The new company is seeking to establish some of its brands in the markets where it has no presence before the acquisition: Miller brands in Europe, and SAB brands in the United States. The company is facing tough competition with Anheuser-Busch InBev, the world’s largest brewer. This company has globally established brands like Heineken, Amstel, and Guinness; and SABMiller aims for its brands to achieve the same global status. The two companies are making strategic investments in China, the largest beer market in the world with annual sales of $6 billion. ————————————————-
ISSUE IDENTIFICATIONWhat foreign entry strategies should SABMiller employ in order to (1) Introduce Pilsner Urquell and Tyskie in the United States, and Miller Genuine Draft in Eastern Europe; and (2) Penetrate the Chinese beer market? ————————————————-
ANALYSISIn deciding what strategy to utilize in introducing the SABMiller brands into new markets, these points should be taken into consideration: 1. Brand Positioning SABMiller wishes to build Pilsner Urquell into a national brand in the United States, eventually leading to the status of a premium global brand that will rival Heineken. The company also hopes to successfully launch Miller Genuine Draft as a premium global brand in Eastern Europe.
With these in mind, one can expect that there will be a massive launch and marketing campaign for the brands in those markets. This implies that a sizable volume should be supplied. On the other hand, Tyskie, being a popular Polish brand, is targeted to US cities which are home to large numbers of Polish immigrants. Launching to this niche market means that sales will be limited, and little adaptation will be required. 2. Sources and Availability of Breweries
SABMiller has 9 breweries in the United States that focus on manufacturing Miller brands, such as Miller Lite, Miller Genuine Draft, and Miller High Life. It also has newly acquired breweries in Central and Eastern Europe that manufactures SAB brands.
These breweries employ techniques and standards that are tailored to their brands, and they have established relationships with suppliers and distributors. European breweries can share their systems to US breweries, and vice versa. With these little adjustments, SABMiller can utilize these breweries in manufacturing the brands. SABMiller also has partnerships with more than two dozen breweries in China, including China Resources Snow Breweries Ltd. 3. Costs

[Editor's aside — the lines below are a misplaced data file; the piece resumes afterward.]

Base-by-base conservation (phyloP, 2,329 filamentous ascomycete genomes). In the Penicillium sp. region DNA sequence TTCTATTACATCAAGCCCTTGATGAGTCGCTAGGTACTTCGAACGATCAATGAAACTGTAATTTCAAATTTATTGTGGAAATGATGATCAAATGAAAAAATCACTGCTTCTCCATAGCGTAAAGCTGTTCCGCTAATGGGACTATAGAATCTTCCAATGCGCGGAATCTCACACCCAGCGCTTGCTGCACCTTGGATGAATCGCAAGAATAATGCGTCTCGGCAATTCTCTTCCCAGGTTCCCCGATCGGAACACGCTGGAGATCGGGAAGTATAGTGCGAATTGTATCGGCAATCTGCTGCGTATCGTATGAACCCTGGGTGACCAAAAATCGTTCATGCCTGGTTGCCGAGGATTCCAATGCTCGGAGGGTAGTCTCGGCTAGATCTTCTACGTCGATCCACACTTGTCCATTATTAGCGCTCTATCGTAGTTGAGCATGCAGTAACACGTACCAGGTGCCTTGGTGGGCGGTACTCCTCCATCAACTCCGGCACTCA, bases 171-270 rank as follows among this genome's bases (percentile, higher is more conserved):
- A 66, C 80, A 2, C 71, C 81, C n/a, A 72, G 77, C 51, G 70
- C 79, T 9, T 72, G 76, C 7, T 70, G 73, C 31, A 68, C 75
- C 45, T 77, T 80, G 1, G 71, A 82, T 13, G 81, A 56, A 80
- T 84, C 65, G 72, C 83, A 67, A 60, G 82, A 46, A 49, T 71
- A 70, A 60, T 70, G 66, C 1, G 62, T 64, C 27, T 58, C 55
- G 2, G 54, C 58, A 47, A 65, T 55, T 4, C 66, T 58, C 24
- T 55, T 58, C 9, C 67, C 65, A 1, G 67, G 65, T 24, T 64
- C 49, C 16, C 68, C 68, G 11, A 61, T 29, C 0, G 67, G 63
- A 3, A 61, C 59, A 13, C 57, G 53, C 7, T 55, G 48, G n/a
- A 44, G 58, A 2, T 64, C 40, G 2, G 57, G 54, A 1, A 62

SABMiller, like any other company in the industry, has to deal with rising costs of operations (labor, inputs, overhead, etc.). This makes exportation inefficient when dealing with large volumes of final products, as compared to direct investments where they can utilize economies of scale. On the other hand, if products are in small quantities, exporting might be a better alternative.
Costs of operating businesses in the US and the richer Western Europe has continued to rise that is why developing markets with huge potentials like China and Eastern Europe are becoming more and more attractive for SABMiller and its competitors. Not only are inputs inexpensive but they also present promising returns (large beer consumer market) with minimum risk and investment.
Meanwhile, SABMiller’s entry into the Chinese market is complicated by the emergence of its stiff rival, Anheuser-Busch. Both companies are trying to use Harbin as a source of entry into the local market as well as a strategic partner that will provide information about the Chinese beer market. Due to Anheuser-Busch’s acquisition of majority shares in Harbin, SABMiller will not be able to enjoy first mover advantage. However, SABMiller can still utilize its partnerships with more than two dozen Chinese breweries in its attempt to penetrate the Chinese beer market. ————————————————-
RECOMMENDATIONS1. Foreign Brands Enter the US MarketBrands like Tyskie are primarily marketed to cater to niche markets. This means that there is no urgency to source supply from local production which entails higher investments. As such, it would be to the best interest of SABMiller to export these products and use its network in the United States for distribution. In the long-run, one cannot discount the possibility of any of these niche brands to turn into candidates to become global premium brands. In that case, SABMiller should consider shifting from exporting to local production via licensing or investments in local production.
On the other hand, Pilsner Urquell, initially marketed as a national brand, is poised to become a global premium brand. In the short-run, SABMiller should stick with a combination of exporting and local production. When demand picks up, it can invest more in local production. Setting the initial investment level will be crucial as it will not want to under or over invest which can derail the whole project. 2. Miller Genuine Draft Takes Over Eastern Europe
Miller Genuine Draft aims to be a global premium brand in Eastern Europe. In the short run, SABMiller should export from its European breweries to adjacent countries wherein they have no brewery. Due to the land-locked nature of Eastern Europe, transportation will not be much of an issue. When demand picks up, SABMiller can look into the acquisition of more breweries and export licenses to increase its reach in the European market. 3. SABMiller Penetrates China
In order to neutralize Anheuser-Busch’s efforts in China, SABMiller should act fast and acquire majority interest in a Chinese brewery that rivals Harbin in size. This acquisition represents SABMiller’s long-term commitment to an already large Chinese beer market that still has potential to grow. This will also respond to SABMiller’s need to establish a foothold in the Chinese beer market. In the long-run, SABMiller will find this acquisition useful as it will have a wider range of strategies to employ when it introduces foreign brands to Chinese consumers.